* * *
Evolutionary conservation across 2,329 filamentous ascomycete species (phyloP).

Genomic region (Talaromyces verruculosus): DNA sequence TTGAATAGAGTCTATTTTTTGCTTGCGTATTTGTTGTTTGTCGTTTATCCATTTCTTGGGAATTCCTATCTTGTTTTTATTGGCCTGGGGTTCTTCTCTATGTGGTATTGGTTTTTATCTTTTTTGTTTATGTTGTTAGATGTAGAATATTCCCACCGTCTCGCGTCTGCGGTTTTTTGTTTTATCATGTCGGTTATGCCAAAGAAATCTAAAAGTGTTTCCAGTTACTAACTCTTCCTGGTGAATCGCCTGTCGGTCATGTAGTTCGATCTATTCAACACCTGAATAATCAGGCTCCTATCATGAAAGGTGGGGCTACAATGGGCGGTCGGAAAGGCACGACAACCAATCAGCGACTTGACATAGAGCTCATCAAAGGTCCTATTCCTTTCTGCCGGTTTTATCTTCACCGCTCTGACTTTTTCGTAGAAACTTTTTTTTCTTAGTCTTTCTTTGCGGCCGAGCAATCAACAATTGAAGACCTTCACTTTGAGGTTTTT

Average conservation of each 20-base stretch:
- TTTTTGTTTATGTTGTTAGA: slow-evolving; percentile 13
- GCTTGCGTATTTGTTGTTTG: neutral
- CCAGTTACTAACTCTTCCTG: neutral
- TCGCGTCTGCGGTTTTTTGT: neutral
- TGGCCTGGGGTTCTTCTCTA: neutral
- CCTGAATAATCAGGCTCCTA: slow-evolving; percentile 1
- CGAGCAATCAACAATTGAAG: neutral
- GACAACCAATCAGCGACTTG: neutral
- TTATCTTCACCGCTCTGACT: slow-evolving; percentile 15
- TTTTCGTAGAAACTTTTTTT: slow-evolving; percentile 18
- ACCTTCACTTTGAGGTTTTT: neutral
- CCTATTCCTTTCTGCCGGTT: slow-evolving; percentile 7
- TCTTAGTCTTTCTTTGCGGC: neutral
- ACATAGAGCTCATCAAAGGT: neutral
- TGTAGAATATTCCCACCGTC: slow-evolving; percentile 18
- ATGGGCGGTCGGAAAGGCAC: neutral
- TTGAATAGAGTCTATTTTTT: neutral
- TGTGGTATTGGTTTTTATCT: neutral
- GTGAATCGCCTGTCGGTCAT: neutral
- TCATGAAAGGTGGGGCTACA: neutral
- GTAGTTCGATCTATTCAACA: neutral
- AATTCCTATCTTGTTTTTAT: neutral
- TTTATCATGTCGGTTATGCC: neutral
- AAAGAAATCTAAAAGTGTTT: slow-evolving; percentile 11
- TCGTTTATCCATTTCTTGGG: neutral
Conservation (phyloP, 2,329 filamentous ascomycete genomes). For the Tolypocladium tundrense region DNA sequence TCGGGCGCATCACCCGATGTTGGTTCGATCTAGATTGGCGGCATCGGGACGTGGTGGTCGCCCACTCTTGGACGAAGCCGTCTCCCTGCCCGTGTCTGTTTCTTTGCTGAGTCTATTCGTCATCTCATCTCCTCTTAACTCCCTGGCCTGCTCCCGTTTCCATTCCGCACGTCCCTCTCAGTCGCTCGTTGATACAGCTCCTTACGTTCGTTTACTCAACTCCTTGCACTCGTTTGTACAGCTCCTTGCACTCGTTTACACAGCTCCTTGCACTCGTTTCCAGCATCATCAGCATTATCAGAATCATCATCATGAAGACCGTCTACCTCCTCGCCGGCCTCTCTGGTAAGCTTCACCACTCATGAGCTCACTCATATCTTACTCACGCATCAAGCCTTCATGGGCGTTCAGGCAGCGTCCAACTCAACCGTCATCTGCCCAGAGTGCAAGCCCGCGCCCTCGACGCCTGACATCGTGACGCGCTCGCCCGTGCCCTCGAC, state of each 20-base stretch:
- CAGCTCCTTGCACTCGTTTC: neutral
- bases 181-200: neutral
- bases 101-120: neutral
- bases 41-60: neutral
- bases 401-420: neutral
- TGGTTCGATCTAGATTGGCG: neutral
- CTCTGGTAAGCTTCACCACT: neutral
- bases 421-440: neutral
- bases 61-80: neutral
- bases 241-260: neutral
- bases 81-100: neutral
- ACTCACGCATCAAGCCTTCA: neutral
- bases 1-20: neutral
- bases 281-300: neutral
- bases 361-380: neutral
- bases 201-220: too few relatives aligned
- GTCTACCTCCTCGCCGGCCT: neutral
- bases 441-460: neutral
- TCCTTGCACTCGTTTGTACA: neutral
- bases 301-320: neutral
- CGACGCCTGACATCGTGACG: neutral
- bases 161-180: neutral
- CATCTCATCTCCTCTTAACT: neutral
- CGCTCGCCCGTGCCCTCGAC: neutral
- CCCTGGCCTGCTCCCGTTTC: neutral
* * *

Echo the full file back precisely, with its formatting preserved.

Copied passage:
Evolutionary conservation across 2,329 filamentous ascomycete species (phyloP).

Genomic region (Talaromyces verruculosus): DNA sequence TTGAATAGAGTCTATTTTTTGCTTGCGTATTTGTTGTTTGTCGTTTATCCATTTCTTGGGAATTCCTATCTTGTTTTTATTGGCCTGGGGTTCTTCTCTATGTGGTATTGGTTTTTATCTTTTTTGTTTATGTTGTTAGATGTAGAATATTCCCACCGTCTCGCGTCTGCGGTTTTTTGTTTTATCATGTCGGTTATGCCAAAGAAATCTAAAAGTGTTTCCAGTTACTAACTCTTCCTGGTGAATCGCCTGTCGGTCATGTAGTTCGATCTATTCAACACCTGAATAATCAGGCTCCTATCATGAAAGGTGGGGCTACAATGGGCGGTCGGAAAGGCACGACAACCAATCAGCGACTTGACATAGAGCTCATCAAAGGTCCTATTCCTTTCTGCCGGTTTTATCTTCACCGCTCTGACTTTTTCGTAGAAACTTTTTTTTCTTAGTCTTTCTTTGCGGCCGAGCAATCAACAATTGAAGACCTTCACTTTGAGGTTTTT

Average conservation of each 20-base stretch:
- TTTTTGTTTATGTTGTTAGA: slow-evolving; percentile 13
- GCTTGCGTATTTGTTGTTTG: neutral
- CCAGTTACTAACTCTTCCTG: neutral
- TCGCGTCTGCGGTTTTTTGT: neutral
- TGGCCTGGGGTTCTTCTCTA: neutral
- CCTGAATAATCAGGCTCCTA: slow-evolving; percentile 1
- CGAGCAATCAACAATTGAAG: neutral
- GACAACCAATCAGCGACTTG: neutral
- TTATCTTCACCGCTCTGACT: slow-evolving; percentile 15
- TTTTCGTAGAAACTTTTTTT: slow-evolving; percentile 18
- ACCTTCACTTTGAGGTTTTT: neutral
- CCTATTCCTTTCTGCCGGTT: slow-evolving; percentile 7
- TCTTAGTCTTTCTTTGCGGC: neutral
- ACATAGAGCTCATCAAAGGT: neutral
- TGTAGAATATTCCCACCGTC: slow-evolving; percentile 18
- ATGGGCGGTCGGAAAGGCAC: neutral
- TTGAATAGAGTCTATTTTTT: neutral
- TGTGGTATTGGTTTTTATCT: neutral
- GTGAATCGCCTGTCGGTCAT: neutral
- TCATGAAAGGTGGGGCTACA: neutral
- GTAGTTCGATCTATTCAACA: neutral
- AATTCCTATCTTGTTTTTAT: neutral
- TTTATCATGTCGGTTATGCC: neutral
- AAAGAAATCTAAAAGTGTTT: slow-evolving; percentile 11
- TCGTTTATCCATTTCTTGGG: neutral
Conservation (phyloP, 2,329 filamentous ascomycete genomes). For the Tolypocladium tundrense region DNA sequence TCGGGCGCATCACCCGATGTTGGTTCGATCTAGATTGGCGGCATCGGGACGTGGTGGTCGCCCACTCTTGGACGAAGCCGTCTCCCTGCCCGTGTCTGTTTCTTTGCTGAGTCTATTCGTCATCTCATCTCCTCTTAACTCCCTGGCCTGCTCCCGTTTCCATTCCGCACGTCCCTCTCAGTCGCTCGTTGATACAGCTCCTTACGTTCGTTTACTCAACTCCTTGCACTCGTTTGTACAGCTCCTTGCACTCGTTTACACAGCTCCTTGCACTCGTTTCCAGCATCATCAGCATTATCAGAATCATCATCATGAAGACCGTCTACCTCCTCGCCGGCCTCTCTGGTAAGCTTCACCACTCATGAGCTCACTCATATCTTACTCACGCATCAAGCCTTCATGGGCGTTCAGGCAGCGTCCAACTCAACCGTCATCTGCCCAGAGTGCAAGCCCGCGCCCTCGACGCCTGACATCGTGACGCGCTCGCCCGTGCCCTCGAC, state of each 20-base stretch:
- CAGCTCCTTGCACTCGTTTC: neutral
- bases 181-200: neutral
- bases 101-120: neutral
- bases 41-60: neutral
- bases 401-420: neutral
- TGGTTCGATCTAGATTGGCG: neutral
- CTCTGGTAAGCTTCACCACT: neutral
- bases 421-440: neutral
- bases 61-80: neutral
- bases 241-260: neutral
- bases 81-100: neutral
- ACTCACGCATCAAGCCTTCA: neutral
- bases 1-20: neutral
- bases 281-300: neutral
- bases 361-380: neutral
- bases 201-220: too few relatives aligned
- GTCTACCTCCTCGCCGGCCT: neutral
- bases 441-460: neutral
- TCCTTGCACTCGTTTGTACA: neutral
- bases 301-320: neutral
- CGACGCCTGACATCGTGACG: neutral
- bases 161-180: neutral
- CATCTCATCTCCTCTTAACT: neutral
- CGCTCGCCCGTGCCCTCGAC: neutral
- CCCTGGCCTGCTCCCGTTTC: neutral